'Georgia Traveler' returns to Barnsley Gardens
by Marie Nesmith
Nov 10, 2011 | 2163 views | 0 0 comments | 15 15 recommendations | email to a friend | print
Clent Coker, historian and museum director at Barnsley Gardens Resort in Adairsville, tells a visitor the history behind its Boxwood Parterre Garden planted in 1841. The resort will appear on Georgia Public Broadcasting’s “Georgia Traveler” on Saturday and Sunday at 7 p.m. SKIP BUTLER/The Daily Tribune News
Clent Coker, historian and museum director at Barnsley Gardens Resort in Adairsville, tells a visitor the history behind its Boxwood Parterre Garden planted in 1841. The resort will appear on Georgia Public Broadcasting’s “Georgia Traveler” on Saturday and Sunday at 7 p.m. SKIP BUTLER/The Daily Tribune News
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On Saturday and Sunday at 7 p.m., Georgia Public Broadcasting viewers will be introduced to the mid-1800s estate of the late Godfrey Barnsley, known today as Barnsley Gardens Resort. The Adairsville venue will be featured on the "Georgia Traveler" episode along with other sites in Athens, Atlanta, Metter and Savannah.

"We were in one of their shows between four and five years ago," said Scott Mahr, general manager of Barnsley Gardens. "[The opportunity] just resurfaced again, and I'm sure it's through the efforts of our public relations firm as well. ... It's great [exposure for the resort]. I love it -- any press, any good press, to tell our story. It's special. It means a lot. It's such a unique property with so many great stories and to be able to tell that story is what's so exciting.

"The history of the Barnsley family goes back pre-Civil War. The property is tied to the Trail of Tears. It's tied to the Civil War. It's tied to some horticultural and plant propagation. It's 170 years old, with plant life being brought in from all over the world and a lot of that still exists."

Now encompassing 3,300 acres, the venue features a wide range of amenities, such as historic ruins, cottages, gardens, gourmet dining, golf and a hunting preserve. The majority of Barnsley Gardens' guests hail from the Southeast, with the resort's primary market being Atlanta residents. While the venue caters to corporate guests during the week, weekends tend to center around leisure business, such as weddings and family celebrations.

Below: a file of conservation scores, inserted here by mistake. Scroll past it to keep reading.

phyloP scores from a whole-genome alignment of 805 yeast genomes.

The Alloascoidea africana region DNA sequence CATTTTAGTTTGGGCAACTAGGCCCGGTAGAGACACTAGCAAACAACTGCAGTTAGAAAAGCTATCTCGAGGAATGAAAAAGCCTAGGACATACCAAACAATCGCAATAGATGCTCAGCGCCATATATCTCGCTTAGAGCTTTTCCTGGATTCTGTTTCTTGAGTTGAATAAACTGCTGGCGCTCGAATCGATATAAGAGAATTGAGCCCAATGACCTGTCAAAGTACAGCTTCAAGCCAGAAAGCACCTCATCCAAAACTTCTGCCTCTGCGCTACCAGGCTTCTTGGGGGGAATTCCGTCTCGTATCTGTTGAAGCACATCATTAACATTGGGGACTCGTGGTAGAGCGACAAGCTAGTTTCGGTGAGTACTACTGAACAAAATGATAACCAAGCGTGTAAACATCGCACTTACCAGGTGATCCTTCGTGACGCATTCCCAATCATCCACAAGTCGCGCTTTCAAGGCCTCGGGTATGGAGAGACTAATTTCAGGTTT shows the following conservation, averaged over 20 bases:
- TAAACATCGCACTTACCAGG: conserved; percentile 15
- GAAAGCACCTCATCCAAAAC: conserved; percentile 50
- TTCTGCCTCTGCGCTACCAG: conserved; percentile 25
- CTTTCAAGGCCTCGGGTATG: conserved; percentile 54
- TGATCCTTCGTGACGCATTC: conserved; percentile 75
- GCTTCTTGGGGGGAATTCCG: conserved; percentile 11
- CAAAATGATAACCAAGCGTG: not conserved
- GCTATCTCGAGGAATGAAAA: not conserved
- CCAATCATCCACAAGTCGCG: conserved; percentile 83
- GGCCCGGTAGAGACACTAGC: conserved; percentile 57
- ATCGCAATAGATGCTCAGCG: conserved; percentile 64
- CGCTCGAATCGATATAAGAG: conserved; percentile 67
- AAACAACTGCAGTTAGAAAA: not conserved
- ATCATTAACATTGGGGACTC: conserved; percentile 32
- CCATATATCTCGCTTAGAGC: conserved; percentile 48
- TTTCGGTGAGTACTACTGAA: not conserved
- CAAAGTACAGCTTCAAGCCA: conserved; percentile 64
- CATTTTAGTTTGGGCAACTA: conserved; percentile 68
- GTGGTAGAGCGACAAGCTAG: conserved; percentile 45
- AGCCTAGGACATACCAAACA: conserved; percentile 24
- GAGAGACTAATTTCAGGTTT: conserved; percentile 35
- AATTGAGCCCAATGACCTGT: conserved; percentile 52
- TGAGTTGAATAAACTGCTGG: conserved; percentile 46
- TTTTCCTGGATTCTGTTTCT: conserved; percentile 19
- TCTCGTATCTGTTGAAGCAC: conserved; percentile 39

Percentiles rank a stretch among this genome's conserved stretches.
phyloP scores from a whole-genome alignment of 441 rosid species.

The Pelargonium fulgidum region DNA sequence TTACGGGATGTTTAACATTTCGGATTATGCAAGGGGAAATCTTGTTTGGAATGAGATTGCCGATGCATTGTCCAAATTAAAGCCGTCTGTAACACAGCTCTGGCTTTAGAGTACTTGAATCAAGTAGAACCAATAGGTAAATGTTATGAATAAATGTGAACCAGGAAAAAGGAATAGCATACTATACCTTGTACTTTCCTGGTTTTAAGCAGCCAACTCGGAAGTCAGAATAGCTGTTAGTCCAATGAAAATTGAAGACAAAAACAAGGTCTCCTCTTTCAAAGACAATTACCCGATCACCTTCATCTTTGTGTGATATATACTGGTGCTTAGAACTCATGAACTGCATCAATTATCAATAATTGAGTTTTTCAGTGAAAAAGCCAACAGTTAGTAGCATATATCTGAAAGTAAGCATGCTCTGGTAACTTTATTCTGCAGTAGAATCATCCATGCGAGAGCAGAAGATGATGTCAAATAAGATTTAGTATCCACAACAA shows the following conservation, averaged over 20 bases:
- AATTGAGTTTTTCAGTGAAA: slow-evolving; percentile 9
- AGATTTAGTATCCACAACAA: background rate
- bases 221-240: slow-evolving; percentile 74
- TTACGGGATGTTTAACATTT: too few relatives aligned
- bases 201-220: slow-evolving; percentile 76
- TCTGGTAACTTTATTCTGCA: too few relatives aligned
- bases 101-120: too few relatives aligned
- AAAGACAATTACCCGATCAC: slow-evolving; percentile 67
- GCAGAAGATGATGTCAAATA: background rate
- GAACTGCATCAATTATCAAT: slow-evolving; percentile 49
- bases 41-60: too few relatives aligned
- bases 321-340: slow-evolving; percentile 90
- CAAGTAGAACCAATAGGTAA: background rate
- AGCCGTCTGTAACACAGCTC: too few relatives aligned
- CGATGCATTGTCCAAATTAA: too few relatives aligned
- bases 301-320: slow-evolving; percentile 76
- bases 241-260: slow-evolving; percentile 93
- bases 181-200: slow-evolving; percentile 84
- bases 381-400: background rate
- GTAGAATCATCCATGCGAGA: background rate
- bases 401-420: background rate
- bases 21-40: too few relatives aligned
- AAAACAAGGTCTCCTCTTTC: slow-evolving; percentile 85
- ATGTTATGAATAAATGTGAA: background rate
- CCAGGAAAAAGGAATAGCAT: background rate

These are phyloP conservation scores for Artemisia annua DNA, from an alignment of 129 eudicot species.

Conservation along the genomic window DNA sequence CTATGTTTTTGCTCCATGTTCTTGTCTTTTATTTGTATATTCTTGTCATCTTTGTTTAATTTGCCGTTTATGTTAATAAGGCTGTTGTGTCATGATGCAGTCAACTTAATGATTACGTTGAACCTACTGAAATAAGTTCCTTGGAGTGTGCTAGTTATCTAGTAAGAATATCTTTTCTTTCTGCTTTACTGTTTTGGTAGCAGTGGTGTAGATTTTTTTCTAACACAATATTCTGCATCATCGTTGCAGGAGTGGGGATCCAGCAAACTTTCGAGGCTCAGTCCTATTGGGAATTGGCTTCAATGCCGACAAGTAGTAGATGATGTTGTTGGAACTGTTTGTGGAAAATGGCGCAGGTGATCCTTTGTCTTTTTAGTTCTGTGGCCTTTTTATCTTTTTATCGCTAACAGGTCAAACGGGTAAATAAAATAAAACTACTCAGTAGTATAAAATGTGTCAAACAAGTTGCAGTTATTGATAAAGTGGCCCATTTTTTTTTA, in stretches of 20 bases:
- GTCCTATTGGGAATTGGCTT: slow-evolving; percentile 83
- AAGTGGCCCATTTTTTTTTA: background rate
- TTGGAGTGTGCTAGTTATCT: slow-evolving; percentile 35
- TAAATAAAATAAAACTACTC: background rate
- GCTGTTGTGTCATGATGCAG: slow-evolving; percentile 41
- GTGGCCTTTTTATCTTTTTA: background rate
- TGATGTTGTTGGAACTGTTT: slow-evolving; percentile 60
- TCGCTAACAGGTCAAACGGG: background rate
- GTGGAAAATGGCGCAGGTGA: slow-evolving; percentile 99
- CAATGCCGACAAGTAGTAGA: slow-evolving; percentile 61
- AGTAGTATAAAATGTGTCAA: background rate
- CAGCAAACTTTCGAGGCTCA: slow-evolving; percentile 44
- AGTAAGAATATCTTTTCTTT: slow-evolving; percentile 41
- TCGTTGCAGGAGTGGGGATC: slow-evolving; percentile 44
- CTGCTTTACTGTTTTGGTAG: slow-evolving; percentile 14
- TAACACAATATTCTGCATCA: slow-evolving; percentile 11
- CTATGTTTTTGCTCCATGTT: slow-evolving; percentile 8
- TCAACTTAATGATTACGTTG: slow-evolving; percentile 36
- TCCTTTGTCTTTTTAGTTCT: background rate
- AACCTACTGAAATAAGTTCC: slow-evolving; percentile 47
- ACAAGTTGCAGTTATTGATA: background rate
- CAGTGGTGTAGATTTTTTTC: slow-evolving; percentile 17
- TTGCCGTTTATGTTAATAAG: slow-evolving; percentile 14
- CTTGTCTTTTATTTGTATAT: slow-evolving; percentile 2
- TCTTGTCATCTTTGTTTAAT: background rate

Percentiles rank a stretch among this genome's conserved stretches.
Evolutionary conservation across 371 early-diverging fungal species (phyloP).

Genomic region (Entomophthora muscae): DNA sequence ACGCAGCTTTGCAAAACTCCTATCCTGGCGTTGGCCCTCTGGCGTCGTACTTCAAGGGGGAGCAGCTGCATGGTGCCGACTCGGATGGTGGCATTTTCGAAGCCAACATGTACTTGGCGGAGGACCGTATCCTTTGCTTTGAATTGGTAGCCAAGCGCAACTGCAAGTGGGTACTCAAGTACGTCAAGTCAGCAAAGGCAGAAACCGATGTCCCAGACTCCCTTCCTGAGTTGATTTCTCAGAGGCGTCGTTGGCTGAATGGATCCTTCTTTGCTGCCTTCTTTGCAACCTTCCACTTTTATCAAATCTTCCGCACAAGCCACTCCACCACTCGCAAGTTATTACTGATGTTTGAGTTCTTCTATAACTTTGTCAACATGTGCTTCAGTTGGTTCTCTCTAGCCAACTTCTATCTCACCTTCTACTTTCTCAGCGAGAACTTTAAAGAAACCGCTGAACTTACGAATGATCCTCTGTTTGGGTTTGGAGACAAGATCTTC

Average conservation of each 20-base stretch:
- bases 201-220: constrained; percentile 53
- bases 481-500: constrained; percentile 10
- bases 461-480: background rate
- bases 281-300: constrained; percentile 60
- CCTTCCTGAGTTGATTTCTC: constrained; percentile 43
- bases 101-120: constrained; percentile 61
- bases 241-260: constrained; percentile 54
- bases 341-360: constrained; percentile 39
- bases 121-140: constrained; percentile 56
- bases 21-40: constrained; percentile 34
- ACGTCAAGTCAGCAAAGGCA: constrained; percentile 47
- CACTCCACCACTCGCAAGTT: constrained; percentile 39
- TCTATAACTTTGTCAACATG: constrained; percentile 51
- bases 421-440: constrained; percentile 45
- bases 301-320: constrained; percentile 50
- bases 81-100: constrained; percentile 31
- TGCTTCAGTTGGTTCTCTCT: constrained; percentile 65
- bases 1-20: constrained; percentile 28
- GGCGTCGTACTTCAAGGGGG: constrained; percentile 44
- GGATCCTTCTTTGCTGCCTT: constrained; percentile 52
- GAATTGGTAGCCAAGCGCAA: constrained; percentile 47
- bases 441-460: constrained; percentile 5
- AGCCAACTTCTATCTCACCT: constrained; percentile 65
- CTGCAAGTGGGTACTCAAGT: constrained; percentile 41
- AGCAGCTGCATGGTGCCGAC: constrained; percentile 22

"Barnsley Gardens is the epitome of what makes Georgia so special," said J.C. Shardo, executive producer of "Georgia Traveler." "Here is this elegant, historic resort located in the foothills of the bucolic Blue Ridge mountains where they offer all the things that people love about Georgia: hiking, fishing, biking, hunting but wrapped in this exquisite package of spas, championship golf and great dining. Why go anywhere else?"

For Michelle DeShields, the segment's host, her favorite discovery at Barnsley Gardens was the sporting clay offering.

"I came to Barnsley Gardens expecting to soak in the romantic ruins and the tragic love story behind the place, and ended up loving sporting clays," DeShields said. "It was my first time and it was a blast.

"It looks so easy when you see sporting clays on television but it's tough. The staff showed me how to hold the gun, which is enormous, and next thing I knew, I was hitting this soaring target. It was challenging, exhilarating and may I say, 'I was pretty good at it.'"

Produced in collaboration with the Georgia Department of Economic Development, "Georgia Traveler" is a half-hour series in which hosts David Zelski and DeShields highlight Georgia's locales and residents.

"We want to bring the wonder and excitement of our state right into your living room," Shardo said. "Maybe you're a transplant, maybe you're a native Georgian -- doesn't matter. Each week we set out on a journey and ask viewers to come along for the ride. You never know what you'll find in Georgia."

For more information about Barnsley Gardens, call 770-773-7480 or visit www.barnsleyresort.com.